“It’s All in the Attitude.”

When I was pastoring in Bogata Texas I had an encounter that has ministered to me many times through the years.  I was in the sanctuary of the church when the minister at the Baptist church came by to meet with me regarding a community Easter service.  As with most United Methodist Churches, we had a special service planned for Maundy Thursday and had put  up black curtains to make the sanctuary dark for the foot washing service. As Baptists tend not to be as liturgically oriented as us Methodists, Brother Park had some questions about what we were doing, and I don’t think he really understood even after I told him about our Maundy Thursday service.   To break the moment of awkwardness of his not really understanding what we were doing and me thinking he was thinking we were engaged in something bizarre, he picked up a pamphlet we had for visitors titled, “What’s So Great About Being Methodist.”  There was something in the way I heard him read the title that opened my mind that the title could have a positive or negative connotation.  As there was no punctuation, was it making a statement about what are the positives things about being a part of the United Methodist Church? Or was it asking a question and, thereby making a statement, about what if anything is great about being a part of the United Methodist church.  It’s all in the perspective, or attitude, one had in reading the pamphlet.

Attitude also plays a vital role in determining our life outlook.  Are we generally happy and positive or are we typically angry and negative?  Certainly we all have times when our mood is up and down, but as I think of this I also know that the most important factor in determining our mood and countenance is our attitude.  In many ways attitude is a synonym for spirit.  Do we have a positive or negative spirit?  If our spirit is positive then I think we can say without too much argument that ours is of God’s Spirit, and visa versa.  I have never known the Holy Spirit to be down or negative and my Wesleyan theology and understanding of grace teaches that it is only through the Holy Spirit that we can have a positive spirit or attitude.  Yet, while God prefers us to live with a positive spirit, and is prepared to equip us with such, as with all things God gives us the grace and freedom to choose.  Do we avail ourselves of God’s positive Holy Spirit, or do we allow ourselves to be drawn down by another, negative spirit?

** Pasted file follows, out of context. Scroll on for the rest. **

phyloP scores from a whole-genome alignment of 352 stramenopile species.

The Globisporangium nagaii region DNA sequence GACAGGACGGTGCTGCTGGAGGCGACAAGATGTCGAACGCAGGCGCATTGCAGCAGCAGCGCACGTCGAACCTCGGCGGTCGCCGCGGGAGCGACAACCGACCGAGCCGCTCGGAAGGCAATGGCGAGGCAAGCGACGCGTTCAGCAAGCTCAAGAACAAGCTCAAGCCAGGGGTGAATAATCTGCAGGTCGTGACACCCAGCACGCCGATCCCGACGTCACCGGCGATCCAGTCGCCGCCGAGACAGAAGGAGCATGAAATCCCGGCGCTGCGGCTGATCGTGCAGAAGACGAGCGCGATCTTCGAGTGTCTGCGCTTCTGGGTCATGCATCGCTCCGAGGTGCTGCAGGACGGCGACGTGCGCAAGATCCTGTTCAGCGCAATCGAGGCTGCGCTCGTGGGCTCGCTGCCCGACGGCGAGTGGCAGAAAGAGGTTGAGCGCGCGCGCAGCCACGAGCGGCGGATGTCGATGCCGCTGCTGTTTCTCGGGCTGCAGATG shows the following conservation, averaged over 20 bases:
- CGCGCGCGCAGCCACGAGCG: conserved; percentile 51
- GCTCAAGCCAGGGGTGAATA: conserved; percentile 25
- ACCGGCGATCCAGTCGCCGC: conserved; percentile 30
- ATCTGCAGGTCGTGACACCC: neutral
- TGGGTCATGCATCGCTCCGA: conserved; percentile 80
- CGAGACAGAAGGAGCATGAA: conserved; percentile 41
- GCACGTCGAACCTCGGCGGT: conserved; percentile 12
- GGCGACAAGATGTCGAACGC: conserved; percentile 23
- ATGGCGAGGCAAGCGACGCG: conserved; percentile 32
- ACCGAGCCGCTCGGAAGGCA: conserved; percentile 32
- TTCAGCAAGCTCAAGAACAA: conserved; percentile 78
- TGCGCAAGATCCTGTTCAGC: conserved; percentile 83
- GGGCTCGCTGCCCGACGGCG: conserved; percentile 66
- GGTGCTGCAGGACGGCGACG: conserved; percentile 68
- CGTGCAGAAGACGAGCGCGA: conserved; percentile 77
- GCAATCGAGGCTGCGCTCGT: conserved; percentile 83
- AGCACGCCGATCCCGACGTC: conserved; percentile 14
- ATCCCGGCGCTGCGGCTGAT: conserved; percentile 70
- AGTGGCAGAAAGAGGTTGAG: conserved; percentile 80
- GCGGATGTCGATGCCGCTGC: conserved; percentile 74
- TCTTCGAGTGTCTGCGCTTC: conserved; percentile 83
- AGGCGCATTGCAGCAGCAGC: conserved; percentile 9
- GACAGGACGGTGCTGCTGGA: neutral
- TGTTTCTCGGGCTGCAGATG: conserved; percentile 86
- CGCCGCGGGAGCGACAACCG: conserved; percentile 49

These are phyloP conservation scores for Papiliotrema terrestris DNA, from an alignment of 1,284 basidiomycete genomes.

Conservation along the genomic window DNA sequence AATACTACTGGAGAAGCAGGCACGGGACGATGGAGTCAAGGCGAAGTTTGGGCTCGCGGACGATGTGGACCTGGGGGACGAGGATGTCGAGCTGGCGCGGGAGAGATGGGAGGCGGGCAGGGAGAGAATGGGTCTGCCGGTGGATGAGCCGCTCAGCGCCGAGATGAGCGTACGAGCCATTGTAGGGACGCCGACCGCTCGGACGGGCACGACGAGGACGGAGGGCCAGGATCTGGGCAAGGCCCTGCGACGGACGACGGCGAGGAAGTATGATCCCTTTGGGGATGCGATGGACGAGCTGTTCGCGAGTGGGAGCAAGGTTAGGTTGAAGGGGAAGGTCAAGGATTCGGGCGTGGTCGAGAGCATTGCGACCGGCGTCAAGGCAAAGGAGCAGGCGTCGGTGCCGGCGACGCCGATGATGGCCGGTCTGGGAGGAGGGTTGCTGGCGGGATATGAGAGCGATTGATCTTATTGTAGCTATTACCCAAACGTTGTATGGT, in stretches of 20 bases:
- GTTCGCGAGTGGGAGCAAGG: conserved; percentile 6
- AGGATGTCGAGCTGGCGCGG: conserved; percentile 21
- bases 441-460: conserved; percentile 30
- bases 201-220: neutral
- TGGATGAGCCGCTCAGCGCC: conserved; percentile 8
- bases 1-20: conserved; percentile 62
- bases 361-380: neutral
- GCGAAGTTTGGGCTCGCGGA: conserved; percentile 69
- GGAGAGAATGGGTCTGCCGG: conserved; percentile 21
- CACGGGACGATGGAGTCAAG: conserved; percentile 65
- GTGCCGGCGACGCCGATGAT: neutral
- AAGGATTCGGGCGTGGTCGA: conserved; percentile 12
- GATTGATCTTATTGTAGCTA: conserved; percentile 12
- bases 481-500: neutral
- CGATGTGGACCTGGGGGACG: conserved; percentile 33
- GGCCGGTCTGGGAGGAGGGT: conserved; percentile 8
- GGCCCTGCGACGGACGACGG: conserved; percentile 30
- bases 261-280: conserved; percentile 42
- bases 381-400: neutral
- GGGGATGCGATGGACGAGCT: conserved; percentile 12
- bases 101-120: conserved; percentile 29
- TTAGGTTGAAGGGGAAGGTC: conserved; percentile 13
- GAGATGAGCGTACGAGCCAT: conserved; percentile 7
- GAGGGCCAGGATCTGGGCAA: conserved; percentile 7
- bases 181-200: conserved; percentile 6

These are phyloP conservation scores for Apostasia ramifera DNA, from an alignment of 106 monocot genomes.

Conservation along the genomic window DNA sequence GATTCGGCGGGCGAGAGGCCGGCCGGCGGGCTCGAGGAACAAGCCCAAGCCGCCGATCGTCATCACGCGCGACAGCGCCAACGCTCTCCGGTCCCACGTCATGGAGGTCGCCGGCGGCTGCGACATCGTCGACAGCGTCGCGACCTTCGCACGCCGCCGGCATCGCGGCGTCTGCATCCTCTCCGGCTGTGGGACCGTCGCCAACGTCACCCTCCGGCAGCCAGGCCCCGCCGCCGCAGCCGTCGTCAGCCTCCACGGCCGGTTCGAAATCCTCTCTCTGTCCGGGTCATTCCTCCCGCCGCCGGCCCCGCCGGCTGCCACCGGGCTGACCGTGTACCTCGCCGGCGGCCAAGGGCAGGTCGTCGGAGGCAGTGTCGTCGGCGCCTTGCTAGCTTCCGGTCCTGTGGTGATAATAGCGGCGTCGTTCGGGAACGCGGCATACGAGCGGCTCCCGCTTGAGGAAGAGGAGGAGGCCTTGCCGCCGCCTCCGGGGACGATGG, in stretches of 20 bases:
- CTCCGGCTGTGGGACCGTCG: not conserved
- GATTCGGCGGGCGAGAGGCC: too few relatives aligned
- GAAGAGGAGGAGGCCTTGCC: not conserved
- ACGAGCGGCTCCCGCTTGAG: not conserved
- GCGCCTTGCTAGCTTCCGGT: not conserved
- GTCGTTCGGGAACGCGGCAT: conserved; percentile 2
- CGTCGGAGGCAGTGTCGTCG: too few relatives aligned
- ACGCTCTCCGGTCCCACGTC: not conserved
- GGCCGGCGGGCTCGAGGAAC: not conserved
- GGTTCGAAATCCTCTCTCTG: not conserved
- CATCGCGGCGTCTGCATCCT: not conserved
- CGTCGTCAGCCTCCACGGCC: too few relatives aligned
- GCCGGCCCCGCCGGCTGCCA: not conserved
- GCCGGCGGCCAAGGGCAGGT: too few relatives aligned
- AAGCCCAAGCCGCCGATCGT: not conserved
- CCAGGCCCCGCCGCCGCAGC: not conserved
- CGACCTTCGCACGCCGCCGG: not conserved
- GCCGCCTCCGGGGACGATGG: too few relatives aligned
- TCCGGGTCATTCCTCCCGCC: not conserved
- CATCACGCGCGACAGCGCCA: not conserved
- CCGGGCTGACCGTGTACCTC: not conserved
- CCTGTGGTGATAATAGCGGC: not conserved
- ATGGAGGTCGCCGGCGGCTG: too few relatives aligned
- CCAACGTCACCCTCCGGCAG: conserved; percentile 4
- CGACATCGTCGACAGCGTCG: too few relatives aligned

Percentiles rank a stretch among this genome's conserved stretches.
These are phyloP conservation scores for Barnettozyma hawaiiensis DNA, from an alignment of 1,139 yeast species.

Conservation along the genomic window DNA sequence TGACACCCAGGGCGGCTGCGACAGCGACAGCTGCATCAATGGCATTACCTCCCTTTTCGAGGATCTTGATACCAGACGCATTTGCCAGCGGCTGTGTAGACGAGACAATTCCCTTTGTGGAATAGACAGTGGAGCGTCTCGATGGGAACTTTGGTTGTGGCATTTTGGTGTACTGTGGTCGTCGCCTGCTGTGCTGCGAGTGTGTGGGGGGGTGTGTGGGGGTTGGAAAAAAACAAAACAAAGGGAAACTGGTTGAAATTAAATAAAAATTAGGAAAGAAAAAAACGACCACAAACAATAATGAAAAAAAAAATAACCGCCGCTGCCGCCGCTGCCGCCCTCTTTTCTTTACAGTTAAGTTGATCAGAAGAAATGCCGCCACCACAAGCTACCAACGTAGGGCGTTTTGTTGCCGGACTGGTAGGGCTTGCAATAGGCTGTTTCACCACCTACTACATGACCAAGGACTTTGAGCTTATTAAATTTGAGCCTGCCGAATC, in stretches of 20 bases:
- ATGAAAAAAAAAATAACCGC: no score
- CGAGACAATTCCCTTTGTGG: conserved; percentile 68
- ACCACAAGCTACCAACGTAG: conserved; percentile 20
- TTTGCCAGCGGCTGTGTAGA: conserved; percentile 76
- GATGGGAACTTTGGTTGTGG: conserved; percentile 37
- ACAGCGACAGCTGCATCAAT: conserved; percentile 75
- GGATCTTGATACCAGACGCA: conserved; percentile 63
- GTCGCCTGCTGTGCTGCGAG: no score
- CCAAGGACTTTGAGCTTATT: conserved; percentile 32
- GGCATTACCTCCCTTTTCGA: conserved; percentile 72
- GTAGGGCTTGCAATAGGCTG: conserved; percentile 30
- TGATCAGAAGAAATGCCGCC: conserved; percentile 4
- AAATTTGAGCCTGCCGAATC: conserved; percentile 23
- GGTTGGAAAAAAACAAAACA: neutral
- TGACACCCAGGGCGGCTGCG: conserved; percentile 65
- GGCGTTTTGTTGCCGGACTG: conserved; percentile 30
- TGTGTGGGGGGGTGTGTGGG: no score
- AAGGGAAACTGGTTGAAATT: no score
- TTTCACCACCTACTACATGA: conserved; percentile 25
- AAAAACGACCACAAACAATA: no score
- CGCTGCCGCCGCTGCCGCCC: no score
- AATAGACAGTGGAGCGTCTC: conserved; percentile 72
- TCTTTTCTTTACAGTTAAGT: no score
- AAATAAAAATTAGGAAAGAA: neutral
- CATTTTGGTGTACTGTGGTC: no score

Several years ago I was blessed by God’s grace as I was ministered to by a woman named Grace and her husband Al, who were members of the church I was serving at the time.  I was visiting Grace who was receiving hospice care when in the course of this visit, Grace and Al ministered to me.  As God was close to welcoming her home, Grace was at peace and her spirit was firmly connected to the Holy Spirit as she looked forward to “seeing Jesus.”  Grace and Al were witnesses then, as they had been their entire lives, to the Gospel of Christ Jesus.  A family friend was in the room and commented that neither of them were “glass is half full people,” but rather they were “glass is always full people.”  Anyone who knew this special couple knew this to be the perfect description of their spirit and that it was their living witness to the power and reality of God’s Holy Spirit.  But, for Grace and Al, and others we know who share the “full glass” attitude toward life, it is also the result of a choice they made to be intentional in living with and through God’s Spirit. The truth is that anyone can live in this “full glass” way.  It only takes faith in God and the choice to do so. As with most things “full glass” spirit and living doesn’t come easily, regardless of desire. It takes practice living with and through the Holy Spirit. As with our bodies, our spirit must be exercised if it is going to be developed and strengthened enough to defy the gravity of the negative seeking to pull us down into the empty glass. The more we practice this living by and in the Spirit, the more we exercise our spirit and faith, and the more we can live life to the fullest even when our glass, in a worldly sense, has been drained.

In our lives at home, work, school, and church, there are events and times that are less than perfect, yet we have the choice to make.  What will our attitude be?  What is our spirit? Will we seek to see the positives and strive through God’s Spirit to correct and overcome the negatives? Or, will we allow ourselves to live in the negative and permit the positives to be consumed?  It’s all in the attitude.  It’s all in the spirit we live in and by, and it’s all our decision.

About revkennydickson

I am a United Methodist minister and my professional passion is connecting issues of life and faith to film and other artforms. I am also interested in autism awareness and ministry and special needs. I am married to Michelle and have two children.
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1 Response to “It’s All in the Attitude.”

  1. Tim Gilbreath says:

    If you had a “like,” option, you would get one from me. Great piece!

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